Karyn of Delaware had begun showing signs of placenta percreta 24 weeks into her second pregnancy. “Placenta percreta occurs when the placenta penetrates through the entire uterine wall and attaches to another organ” according to the American Pregnancy Association (2006). Placenta percreta is the rarest and most severe form of placenta accreta with only a 5% risk rate.
At 29 weeks, Karyn began to bleed and she was placed on hospital bed rest until delivery due to the potential for hemorrhaging. “I needed to be where they could get me into surgery quickly and where there would be blood products available, so they kept me inpatient for five weeks on bed rest,” says Karyn.
Karyn was scheduled for a cesarean at 34 weeks. Prior to delivery and surgery, she first went to interventional radiology. Balloon catheters were inserted through her groin to the uterine arteries to cut off some of the blood flow since hemorrhaging was one of the biggest concerns during delivery. After she was prepped, Karyn was moved to a trauma operating room. Karyn gave birth to her beautiful son Wyatt on May 21, 2014. After a quick kiss, Wyatt was moved to the Neonatal Intensive Care Unit (NICU) and the doctors began performing surgery on Karyn. Given the extent of Kayrn’s condition, a hysterectomy and repair to her bladder was required. During surgery she received nine units of blood products: four units of red blood cells and four plasma products to replace the blood she was quickly losing, and one platelet product to assist in clotting.
Karyn remained awake throughout the entire procedure with her husband by her side for comfort. “He kept looking at the ground, and I was like, ‘what are you looking at? Are you going to pass out?’ and he was like, ‘no’; afterwards he told me he was just looking at how much blood there was because it was just pouring out of me,” says Karyn. “I could definitely feel it. I remember telling them several times, ‘I feel like I’m going to pass out’ and they were like, ‘we are giving you more blood,’ and I could feel myself coming back the more blood they would give.”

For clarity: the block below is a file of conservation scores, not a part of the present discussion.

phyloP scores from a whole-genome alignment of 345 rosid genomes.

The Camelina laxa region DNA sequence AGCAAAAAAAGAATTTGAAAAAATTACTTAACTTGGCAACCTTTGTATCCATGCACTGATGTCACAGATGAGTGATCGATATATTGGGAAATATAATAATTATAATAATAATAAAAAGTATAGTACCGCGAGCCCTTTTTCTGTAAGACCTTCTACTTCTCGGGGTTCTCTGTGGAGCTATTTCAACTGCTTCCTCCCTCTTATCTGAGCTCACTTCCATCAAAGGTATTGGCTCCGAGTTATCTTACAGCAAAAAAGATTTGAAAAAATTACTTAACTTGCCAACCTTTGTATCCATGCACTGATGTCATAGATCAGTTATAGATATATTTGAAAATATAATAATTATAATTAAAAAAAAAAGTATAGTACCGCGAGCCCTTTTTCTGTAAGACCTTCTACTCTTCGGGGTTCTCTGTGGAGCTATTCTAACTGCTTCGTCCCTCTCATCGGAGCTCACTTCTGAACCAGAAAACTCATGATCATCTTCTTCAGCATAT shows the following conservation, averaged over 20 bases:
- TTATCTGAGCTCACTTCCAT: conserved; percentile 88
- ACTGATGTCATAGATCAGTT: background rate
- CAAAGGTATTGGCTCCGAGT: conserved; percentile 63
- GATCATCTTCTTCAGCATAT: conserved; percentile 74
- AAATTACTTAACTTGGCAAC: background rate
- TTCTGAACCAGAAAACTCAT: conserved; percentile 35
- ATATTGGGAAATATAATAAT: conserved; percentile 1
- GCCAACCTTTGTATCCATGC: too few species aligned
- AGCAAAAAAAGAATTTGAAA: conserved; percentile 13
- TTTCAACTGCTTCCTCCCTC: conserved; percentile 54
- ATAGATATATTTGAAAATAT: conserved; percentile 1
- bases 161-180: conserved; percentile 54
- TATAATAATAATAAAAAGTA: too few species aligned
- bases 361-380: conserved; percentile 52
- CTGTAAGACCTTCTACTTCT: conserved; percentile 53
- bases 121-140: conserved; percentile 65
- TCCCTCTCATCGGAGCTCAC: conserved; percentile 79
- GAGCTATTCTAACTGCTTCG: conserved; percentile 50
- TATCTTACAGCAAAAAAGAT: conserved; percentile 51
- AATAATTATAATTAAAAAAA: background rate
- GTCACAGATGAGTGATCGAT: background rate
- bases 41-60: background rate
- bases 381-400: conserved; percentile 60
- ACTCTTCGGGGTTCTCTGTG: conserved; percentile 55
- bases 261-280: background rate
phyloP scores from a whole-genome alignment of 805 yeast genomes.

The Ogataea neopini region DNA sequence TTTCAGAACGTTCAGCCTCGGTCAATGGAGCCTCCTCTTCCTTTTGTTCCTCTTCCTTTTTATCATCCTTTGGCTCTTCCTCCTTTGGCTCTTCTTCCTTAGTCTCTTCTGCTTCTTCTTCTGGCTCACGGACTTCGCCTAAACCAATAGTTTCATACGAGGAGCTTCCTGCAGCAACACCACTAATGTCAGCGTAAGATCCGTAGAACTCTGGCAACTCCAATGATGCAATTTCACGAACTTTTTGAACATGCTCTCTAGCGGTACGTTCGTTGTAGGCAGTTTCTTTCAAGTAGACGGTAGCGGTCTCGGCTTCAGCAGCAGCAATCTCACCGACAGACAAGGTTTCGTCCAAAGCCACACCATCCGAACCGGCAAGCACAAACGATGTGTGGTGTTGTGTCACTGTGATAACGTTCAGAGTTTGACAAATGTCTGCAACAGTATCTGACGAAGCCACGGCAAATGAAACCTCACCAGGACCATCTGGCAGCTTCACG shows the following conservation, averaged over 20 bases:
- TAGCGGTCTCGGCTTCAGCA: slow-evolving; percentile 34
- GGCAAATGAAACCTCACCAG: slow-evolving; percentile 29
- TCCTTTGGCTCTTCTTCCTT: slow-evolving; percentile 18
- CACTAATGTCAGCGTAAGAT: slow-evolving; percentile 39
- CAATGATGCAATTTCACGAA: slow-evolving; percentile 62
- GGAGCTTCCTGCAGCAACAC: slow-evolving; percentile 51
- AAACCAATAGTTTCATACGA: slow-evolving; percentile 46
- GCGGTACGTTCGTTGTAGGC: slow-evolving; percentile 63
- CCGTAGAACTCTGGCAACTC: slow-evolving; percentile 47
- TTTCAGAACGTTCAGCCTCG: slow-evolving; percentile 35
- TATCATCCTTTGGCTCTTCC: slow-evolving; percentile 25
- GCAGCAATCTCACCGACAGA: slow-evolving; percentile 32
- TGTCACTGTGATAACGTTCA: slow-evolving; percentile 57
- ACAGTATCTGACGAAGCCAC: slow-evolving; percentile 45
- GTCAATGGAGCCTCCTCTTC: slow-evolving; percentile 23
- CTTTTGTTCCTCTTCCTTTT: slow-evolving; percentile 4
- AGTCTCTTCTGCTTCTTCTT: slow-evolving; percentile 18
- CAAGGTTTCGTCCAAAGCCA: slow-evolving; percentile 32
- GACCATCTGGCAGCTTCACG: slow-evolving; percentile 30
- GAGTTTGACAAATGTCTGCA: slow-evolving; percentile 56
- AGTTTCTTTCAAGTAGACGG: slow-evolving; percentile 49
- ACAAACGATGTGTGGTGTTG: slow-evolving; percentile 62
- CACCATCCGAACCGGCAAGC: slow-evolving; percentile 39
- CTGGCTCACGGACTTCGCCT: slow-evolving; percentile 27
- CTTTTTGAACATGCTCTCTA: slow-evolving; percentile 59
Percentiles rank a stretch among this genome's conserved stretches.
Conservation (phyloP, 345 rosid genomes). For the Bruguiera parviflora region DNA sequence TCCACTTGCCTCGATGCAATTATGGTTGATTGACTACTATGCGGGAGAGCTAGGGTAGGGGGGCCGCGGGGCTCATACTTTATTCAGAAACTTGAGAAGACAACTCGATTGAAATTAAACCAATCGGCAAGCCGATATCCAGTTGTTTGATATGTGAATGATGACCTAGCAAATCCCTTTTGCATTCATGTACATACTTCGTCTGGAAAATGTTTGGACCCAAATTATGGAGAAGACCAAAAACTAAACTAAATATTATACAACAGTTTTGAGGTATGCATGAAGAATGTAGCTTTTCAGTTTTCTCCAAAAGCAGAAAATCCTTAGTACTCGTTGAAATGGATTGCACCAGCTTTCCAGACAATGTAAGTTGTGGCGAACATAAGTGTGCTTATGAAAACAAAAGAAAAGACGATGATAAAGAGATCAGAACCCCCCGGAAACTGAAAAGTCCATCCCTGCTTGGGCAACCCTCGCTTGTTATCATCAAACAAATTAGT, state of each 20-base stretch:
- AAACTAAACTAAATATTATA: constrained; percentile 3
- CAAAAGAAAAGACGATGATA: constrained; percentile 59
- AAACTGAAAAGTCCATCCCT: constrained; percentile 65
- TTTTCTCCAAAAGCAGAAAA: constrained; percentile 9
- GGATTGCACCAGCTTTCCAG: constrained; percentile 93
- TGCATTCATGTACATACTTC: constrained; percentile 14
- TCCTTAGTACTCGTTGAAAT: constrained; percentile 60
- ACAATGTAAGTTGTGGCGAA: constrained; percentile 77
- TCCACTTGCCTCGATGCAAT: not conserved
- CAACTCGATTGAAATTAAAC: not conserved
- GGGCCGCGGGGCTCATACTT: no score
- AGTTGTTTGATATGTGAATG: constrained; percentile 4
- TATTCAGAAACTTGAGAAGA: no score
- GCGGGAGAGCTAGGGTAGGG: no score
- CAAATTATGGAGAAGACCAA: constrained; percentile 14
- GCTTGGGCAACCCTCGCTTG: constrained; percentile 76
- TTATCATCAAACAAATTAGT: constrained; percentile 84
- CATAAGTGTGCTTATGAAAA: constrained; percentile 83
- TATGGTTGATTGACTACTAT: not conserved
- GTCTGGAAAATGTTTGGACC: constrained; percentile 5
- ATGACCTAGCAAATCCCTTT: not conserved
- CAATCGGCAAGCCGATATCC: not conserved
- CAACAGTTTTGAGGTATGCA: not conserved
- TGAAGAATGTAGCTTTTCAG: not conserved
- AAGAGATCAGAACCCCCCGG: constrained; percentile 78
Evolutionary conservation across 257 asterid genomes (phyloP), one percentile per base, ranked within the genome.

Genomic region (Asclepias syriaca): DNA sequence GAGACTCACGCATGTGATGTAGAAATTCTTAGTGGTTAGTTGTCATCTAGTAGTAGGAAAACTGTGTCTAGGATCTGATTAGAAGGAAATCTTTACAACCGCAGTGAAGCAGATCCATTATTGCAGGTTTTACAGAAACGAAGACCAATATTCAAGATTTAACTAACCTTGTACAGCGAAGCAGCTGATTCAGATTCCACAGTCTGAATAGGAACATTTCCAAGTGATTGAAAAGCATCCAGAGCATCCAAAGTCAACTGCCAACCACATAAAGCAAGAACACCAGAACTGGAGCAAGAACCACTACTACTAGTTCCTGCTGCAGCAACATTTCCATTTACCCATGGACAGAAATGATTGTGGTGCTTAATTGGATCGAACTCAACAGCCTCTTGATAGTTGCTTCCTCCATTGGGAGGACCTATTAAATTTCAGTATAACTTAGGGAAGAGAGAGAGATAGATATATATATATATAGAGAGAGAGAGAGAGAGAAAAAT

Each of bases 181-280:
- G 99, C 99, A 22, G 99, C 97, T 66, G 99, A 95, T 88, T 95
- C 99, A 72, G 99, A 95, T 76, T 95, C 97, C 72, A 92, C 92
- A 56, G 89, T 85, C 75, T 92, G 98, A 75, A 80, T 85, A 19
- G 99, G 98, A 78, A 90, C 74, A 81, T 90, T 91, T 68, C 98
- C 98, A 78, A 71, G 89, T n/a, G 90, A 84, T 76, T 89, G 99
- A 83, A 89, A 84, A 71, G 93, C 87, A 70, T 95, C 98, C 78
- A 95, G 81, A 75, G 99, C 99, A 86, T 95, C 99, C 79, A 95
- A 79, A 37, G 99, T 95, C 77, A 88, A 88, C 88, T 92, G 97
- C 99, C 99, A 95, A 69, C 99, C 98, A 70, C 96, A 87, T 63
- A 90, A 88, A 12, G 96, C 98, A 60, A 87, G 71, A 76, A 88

After surgery, while in recovery, she received three more units of red blood cells and ten units of cryoprecipitate, another blood product to assist in clotting. Her son only spent three days in the NICU and Karyn was released five days after surgery.
Karyn and her son, Wyatt, are happy and healthy today. To celebrate her son’s first birthday, the family decided to have an intimate party for family and friends and sponsor a blood drive with the Blood Bank of Delmarva, in honor of his birthday. “I thought it was a good way to pay it forward,” says Karyn.